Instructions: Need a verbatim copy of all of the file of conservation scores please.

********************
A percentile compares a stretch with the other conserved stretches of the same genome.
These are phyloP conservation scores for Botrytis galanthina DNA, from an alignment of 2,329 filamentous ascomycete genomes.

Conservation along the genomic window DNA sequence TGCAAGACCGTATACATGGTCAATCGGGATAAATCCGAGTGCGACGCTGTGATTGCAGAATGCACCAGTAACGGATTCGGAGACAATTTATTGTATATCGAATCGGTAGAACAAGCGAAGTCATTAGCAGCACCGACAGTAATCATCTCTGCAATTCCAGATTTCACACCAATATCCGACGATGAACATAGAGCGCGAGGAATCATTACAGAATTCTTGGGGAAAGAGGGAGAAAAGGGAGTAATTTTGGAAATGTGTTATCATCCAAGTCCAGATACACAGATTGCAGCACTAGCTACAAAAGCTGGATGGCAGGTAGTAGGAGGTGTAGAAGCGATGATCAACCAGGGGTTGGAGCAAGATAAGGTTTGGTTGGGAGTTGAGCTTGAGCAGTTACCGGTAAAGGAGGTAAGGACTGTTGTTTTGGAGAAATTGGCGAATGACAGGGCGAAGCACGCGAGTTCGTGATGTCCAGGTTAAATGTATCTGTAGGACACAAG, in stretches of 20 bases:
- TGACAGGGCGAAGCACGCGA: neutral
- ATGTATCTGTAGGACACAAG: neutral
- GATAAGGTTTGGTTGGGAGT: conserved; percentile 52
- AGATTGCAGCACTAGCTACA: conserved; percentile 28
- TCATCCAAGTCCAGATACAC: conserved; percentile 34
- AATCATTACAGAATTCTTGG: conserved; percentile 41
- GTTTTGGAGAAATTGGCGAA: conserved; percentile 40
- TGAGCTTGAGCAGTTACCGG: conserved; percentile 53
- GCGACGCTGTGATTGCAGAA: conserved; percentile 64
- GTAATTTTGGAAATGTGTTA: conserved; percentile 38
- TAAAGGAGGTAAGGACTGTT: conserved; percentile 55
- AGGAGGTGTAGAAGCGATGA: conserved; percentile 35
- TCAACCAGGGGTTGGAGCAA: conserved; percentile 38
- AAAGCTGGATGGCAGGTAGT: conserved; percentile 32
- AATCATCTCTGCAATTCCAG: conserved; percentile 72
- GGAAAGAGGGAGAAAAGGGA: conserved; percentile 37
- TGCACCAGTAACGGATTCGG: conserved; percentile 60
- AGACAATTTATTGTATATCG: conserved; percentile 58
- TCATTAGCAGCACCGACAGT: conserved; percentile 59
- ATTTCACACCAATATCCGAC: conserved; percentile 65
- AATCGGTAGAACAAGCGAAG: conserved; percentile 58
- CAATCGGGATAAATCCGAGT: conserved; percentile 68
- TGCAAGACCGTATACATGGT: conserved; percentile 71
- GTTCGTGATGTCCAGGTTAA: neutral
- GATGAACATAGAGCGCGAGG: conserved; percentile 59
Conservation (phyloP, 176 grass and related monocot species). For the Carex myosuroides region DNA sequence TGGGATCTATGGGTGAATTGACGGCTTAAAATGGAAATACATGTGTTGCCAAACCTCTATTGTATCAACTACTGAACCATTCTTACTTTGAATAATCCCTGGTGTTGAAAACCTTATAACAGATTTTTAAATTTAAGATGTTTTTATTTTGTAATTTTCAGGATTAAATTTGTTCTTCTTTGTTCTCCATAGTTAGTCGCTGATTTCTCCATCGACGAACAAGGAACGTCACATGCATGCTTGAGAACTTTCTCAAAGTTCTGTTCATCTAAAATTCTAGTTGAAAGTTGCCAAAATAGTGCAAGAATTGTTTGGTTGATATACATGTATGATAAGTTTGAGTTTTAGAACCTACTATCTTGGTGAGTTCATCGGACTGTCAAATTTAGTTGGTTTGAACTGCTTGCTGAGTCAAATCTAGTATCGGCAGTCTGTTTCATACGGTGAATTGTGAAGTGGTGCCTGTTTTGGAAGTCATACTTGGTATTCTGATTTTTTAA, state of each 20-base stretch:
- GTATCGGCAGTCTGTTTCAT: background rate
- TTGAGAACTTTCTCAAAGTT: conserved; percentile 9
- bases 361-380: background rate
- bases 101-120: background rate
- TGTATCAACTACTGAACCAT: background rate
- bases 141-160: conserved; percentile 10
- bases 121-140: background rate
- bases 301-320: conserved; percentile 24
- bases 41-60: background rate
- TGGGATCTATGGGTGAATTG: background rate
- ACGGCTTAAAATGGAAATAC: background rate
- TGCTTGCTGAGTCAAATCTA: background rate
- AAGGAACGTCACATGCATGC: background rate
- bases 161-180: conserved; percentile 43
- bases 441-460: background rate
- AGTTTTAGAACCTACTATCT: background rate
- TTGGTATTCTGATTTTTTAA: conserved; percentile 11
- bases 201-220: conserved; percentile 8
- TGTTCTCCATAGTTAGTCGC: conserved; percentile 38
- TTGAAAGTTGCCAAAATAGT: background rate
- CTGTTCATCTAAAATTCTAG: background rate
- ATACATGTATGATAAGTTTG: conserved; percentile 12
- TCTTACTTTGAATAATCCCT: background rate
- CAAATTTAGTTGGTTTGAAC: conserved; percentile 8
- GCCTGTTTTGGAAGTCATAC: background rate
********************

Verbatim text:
A percentile compares a stretch with the other conserved stretches of the same genome.
These are phyloP conservation scores for Botrytis galanthina DNA, from an alignment of 2,329 filamentous ascomycete genomes.

Conservation along the genomic window DNA sequence TGCAAGACCGTATACATGGTCAATCGGGATAAATCCGAGTGCGACGCTGTGATTGCAGAATGCACCAGTAACGGATTCGGAGACAATTTATTGTATATCGAATCGGTAGAACAAGCGAAGTCATTAGCAGCACCGACAGTAATCATCTCTGCAATTCCAGATTTCACACCAATATCCGACGATGAACATAGAGCGCGAGGAATCATTACAGAATTCTTGGGGAAAGAGGGAGAAAAGGGAGTAATTTTGGAAATGTGTTATCATCCAAGTCCAGATACACAGATTGCAGCACTAGCTACAAAAGCTGGATGGCAGGTAGTAGGAGGTGTAGAAGCGATGATCAACCAGGGGTTGGAGCAAGATAAGGTTTGGTTGGGAGTTGAGCTTGAGCAGTTACCGGTAAAGGAGGTAAGGACTGTTGTTTTGGAGAAATTGGCGAATGACAGGGCGAAGCACGCGAGTTCGTGATGTCCAGGTTAAATGTATCTGTAGGACACAAG, in stretches of 20 bases:
- TGACAGGGCGAAGCACGCGA: neutral
- ATGTATCTGTAGGACACAAG: neutral
- GATAAGGTTTGGTTGGGAGT: conserved; percentile 52
- AGATTGCAGCACTAGCTACA: conserved; percentile 28
- TCATCCAAGTCCAGATACAC: conserved; percentile 34
- AATCATTACAGAATTCTTGG: conserved; percentile 41
- GTTTTGGAGAAATTGGCGAA: conserved; percentile 40
- TGAGCTTGAGCAGTTACCGG: conserved; percentile 53
- GCGACGCTGTGATTGCAGAA: conserved; percentile 64
- GTAATTTTGGAAATGTGTTA: conserved; percentile 38
- TAAAGGAGGTAAGGACTGTT: conserved; percentile 55
- AGGAGGTGTAGAAGCGATGA: conserved; percentile 35
- TCAACCAGGGGTTGGAGCAA: conserved; percentile 38
- AAAGCTGGATGGCAGGTAGT: conserved; percentile 32
- AATCATCTCTGCAATTCCAG: conserved; percentile 72
- GGAAAGAGGGAGAAAAGGGA: conserved; percentile 37
- TGCACCAGTAACGGATTCGG: conserved; percentile 60
- AGACAATTTATTGTATATCG: conserved; percentile 58
- TCATTAGCAGCACCGACAGT: conserved; percentile 59
- ATTTCACACCAATATCCGAC: conserved; percentile 65
- AATCGGTAGAACAAGCGAAG: conserved; percentile 58
- CAATCGGGATAAATCCGAGT: conserved; percentile 68
- TGCAAGACCGTATACATGGT: conserved; percentile 71
- GTTCGTGATGTCCAGGTTAA: neutral
- GATGAACATAGAGCGCGAGG: conserved; percentile 59
Conservation (phyloP, 176 grass and related monocot species). For the Carex myosuroides region DNA sequence TGGGATCTATGGGTGAATTGACGGCTTAAAATGGAAATACATGTGTTGCCAAACCTCTATTGTATCAACTACTGAACCATTCTTACTTTGAATAATCCCTGGTGTTGAAAACCTTATAACAGATTTTTAAATTTAAGATGTTTTTATTTTGTAATTTTCAGGATTAAATTTGTTCTTCTTTGTTCTCCATAGTTAGTCGCTGATTTCTCCATCGACGAACAAGGAACGTCACATGCATGCTTGAGAACTTTCTCAAAGTTCTGTTCATCTAAAATTCTAGTTGAAAGTTGCCAAAATAGTGCAAGAATTGTTTGGTTGATATACATGTATGATAAGTTTGAGTTTTAGAACCTACTATCTTGGTGAGTTCATCGGACTGTCAAATTTAGTTGGTTTGAACTGCTTGCTGAGTCAAATCTAGTATCGGCAGTCTGTTTCATACGGTGAATTGTGAAGTGGTGCCTGTTTTGGAAGTCATACTTGGTATTCTGATTTTTTAA, state of each 20-base stretch:
- GTATCGGCAGTCTGTTTCAT: background rate
- TTGAGAACTTTCTCAAAGTT: conserved; percentile 9
- bases 361-380: background rate
- bases 101-120: background rate
- TGTATCAACTACTGAACCAT: background rate
- bases 141-160: conserved; percentile 10
- bases 121-140: background rate
- bases 301-320: conserved; percentile 24
- bases 41-60: background rate
- TGGGATCTATGGGTGAATTG: background rate
- ACGGCTTAAAATGGAAATAC: background rate
- TGCTTGCTGAGTCAAATCTA: background rate
- AAGGAACGTCACATGCATGC: background rate
- bases 161-180: conserved; percentile 43
- bases 441-460: background rate
- AGTTTTAGAACCTACTATCT: background rate
- TTGGTATTCTGATTTTTTAA: conserved; percentile 11
- bases 201-220: conserved; percentile 8
- TGTTCTCCATAGTTAGTCGC: conserved; percentile 38
- TTGAAAGTTGCCAAAATAGT: background rate
- CTGTTCATCTAAAATTCTAG: background rate
- ATACATGTATGATAAGTTTG: conserved; percentile 12
- TCTTACTTTGAATAATCCCT: background rate
- CAAATTTAGTTGGTTTGAAC: conserved; percentile 8
- GCCTGTTTTGGAAGTCATAC: background rate